This is likely to be largely unchanging, and will include (if you’re lucky) things such as education, work, gym, association with other prisoners and exercise. Remand prisoners cannot be made to work, but convicted prisoners can (although often there aren’t enough jobs available for everyone who wants one). You’ll get paid for any work you do, and should also get a lesser sum if you go to education rather than work, or are willing to work but can’t because there are no jobs. The only activity which is a right (as opposed to a privilege) is exercise. You have a right to half an hour a day of ‘time in the open air’ (unless you have an outside job, in which case the exercise rule can be waived), even if you are being held in the segregation unit as punishment for some infraction, unless the weather is ‘inclement’, which often they claim it is when it clearly isn’t. Boredom may well become an issue, especially at the weekend when you’re likely to be locked up almost all day.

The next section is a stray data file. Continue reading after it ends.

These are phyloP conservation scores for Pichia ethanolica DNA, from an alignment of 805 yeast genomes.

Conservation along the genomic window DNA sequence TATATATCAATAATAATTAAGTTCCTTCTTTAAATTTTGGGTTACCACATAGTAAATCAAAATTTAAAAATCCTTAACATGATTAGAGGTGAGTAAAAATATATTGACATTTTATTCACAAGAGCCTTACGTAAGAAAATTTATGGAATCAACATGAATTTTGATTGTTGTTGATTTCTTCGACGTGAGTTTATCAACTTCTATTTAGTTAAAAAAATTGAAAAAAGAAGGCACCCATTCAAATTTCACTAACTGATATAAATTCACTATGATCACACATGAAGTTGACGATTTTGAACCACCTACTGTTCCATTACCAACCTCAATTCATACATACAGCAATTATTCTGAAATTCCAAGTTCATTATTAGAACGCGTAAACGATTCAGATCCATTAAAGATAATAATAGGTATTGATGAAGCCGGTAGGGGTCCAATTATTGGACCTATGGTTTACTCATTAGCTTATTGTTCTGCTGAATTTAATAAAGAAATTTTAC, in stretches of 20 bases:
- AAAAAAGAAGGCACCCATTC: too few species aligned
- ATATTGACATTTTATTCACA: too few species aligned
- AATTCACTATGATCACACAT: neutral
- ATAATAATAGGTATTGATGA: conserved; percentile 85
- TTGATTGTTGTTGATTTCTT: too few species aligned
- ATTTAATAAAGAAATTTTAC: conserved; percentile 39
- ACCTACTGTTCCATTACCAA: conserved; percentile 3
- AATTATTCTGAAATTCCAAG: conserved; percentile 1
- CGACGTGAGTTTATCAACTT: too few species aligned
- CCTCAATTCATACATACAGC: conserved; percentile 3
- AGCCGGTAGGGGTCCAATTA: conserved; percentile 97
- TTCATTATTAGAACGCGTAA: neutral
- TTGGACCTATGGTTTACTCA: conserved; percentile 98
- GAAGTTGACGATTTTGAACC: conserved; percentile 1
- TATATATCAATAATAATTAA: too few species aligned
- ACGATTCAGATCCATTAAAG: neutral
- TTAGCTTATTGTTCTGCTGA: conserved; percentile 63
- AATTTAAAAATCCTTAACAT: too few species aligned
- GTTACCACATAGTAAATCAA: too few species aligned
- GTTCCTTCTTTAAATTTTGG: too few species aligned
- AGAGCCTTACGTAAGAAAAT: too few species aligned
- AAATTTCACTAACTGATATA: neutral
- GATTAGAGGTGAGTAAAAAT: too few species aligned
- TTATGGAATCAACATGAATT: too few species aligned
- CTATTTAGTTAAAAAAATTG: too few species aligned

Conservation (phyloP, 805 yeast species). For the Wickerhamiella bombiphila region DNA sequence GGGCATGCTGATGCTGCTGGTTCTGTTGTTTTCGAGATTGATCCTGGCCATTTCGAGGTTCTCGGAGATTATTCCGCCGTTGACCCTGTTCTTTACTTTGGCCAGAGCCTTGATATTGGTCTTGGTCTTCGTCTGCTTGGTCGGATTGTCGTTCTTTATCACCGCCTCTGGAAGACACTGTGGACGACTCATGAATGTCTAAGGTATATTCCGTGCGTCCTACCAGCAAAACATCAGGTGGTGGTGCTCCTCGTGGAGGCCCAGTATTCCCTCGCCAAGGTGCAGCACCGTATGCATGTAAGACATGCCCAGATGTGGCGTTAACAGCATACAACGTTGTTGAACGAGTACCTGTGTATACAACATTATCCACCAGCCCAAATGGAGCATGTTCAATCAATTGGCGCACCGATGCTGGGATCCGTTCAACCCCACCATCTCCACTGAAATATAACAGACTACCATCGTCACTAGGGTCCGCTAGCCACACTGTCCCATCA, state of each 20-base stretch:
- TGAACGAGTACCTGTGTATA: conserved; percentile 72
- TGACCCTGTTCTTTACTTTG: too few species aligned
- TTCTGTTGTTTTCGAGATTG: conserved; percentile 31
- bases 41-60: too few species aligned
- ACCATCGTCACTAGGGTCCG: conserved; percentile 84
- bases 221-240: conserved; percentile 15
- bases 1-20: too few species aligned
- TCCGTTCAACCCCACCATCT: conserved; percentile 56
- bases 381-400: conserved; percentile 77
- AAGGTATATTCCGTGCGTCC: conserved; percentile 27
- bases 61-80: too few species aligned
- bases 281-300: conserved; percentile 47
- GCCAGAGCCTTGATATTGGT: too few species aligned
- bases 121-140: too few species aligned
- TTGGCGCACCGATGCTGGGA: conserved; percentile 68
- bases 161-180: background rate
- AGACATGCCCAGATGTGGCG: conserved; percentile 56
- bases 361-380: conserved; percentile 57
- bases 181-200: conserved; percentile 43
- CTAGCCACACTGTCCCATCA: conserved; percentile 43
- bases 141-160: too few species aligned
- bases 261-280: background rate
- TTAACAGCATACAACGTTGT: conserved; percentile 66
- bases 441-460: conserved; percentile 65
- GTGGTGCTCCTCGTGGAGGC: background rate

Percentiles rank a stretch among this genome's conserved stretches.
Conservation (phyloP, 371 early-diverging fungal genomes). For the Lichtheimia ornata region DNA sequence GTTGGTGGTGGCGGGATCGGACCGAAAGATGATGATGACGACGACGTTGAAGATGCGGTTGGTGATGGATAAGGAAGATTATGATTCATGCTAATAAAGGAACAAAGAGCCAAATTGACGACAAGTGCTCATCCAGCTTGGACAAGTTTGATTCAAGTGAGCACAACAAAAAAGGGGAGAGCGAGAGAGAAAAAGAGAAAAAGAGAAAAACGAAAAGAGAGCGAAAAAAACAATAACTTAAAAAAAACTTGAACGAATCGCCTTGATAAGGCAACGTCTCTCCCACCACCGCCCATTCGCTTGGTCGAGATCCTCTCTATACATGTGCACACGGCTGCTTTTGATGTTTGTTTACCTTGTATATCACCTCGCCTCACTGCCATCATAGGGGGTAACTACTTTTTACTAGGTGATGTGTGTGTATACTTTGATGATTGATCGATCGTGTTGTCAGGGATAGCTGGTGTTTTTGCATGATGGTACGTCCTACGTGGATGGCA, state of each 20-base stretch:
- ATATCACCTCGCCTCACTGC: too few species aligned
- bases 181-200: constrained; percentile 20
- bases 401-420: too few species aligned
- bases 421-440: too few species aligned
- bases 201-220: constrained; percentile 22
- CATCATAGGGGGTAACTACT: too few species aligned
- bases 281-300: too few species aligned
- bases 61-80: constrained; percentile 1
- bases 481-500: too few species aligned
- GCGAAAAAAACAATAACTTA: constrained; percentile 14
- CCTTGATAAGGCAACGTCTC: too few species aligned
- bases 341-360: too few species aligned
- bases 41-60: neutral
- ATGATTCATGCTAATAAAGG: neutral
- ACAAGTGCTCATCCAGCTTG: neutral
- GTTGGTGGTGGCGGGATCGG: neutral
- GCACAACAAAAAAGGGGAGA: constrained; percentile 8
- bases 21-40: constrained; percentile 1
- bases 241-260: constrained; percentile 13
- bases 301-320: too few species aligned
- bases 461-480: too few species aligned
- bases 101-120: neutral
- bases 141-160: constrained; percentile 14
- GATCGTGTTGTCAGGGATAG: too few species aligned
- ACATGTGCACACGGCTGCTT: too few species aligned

Telephone There are telephones located on most prison wings. Some prisons operate a booking system, others just let prisoners queue up, which can be chaotic and often leads to bullying. Some prisons still use phonecards - which can’t be sent in but must be bought from the canteen - but the Prison Service is in the middle of switching over to ‘smart’ phones in all prisons, whereby prisoners use PIN numbers rather than phonecards, and are allowed to make direct calls only to a certain number of pre-approved numbers. If a prisoner dials a number which is not pre-approved, a delay occurs during which the person being called will be given the prisoner’s name and told where they’re calling from, thus giving them the chance to refuse the call. The idea behind this is supposedly to prevent prisoners from harassing people (eg victims of their crime) and to remove one of the causes of bullying (using other people’s phonecards). At open prisons, calls are not routinely monitored, but at other prisons staff are expected to monitor a random sample of calls. By using the phone, you are deemed to have given your consent to having the call monitored. If they’re listening in and hear anything you’re not allowed to say (escape plans?) you’ll be cut off (and probably put on report). Letters In theory, prisons are allowed to restrict the number of letters sent and received by convicted - but not remand - prisoners. In practice, it seems to be rare for there to be restrictions on incoming and outgoing mail. All incoming mail will be opened and checked for ‘contraband’, and it may in some circumstances be read. Outgoing mail may also be read, and must be placed unsealed in the post box. Remand prisoners are entitled to two free letters a week (ie letters where the prison pays the postage), and convicted prisoners to one. You may also apply for free letters to write to your solicitor, social worker, the court, council etc - this may take some time so if it’s urgent you should just use one of your own stamps. Stamps can be bought in the canteen, and can also usually be sent in from outside but this should be checked with the individual prison.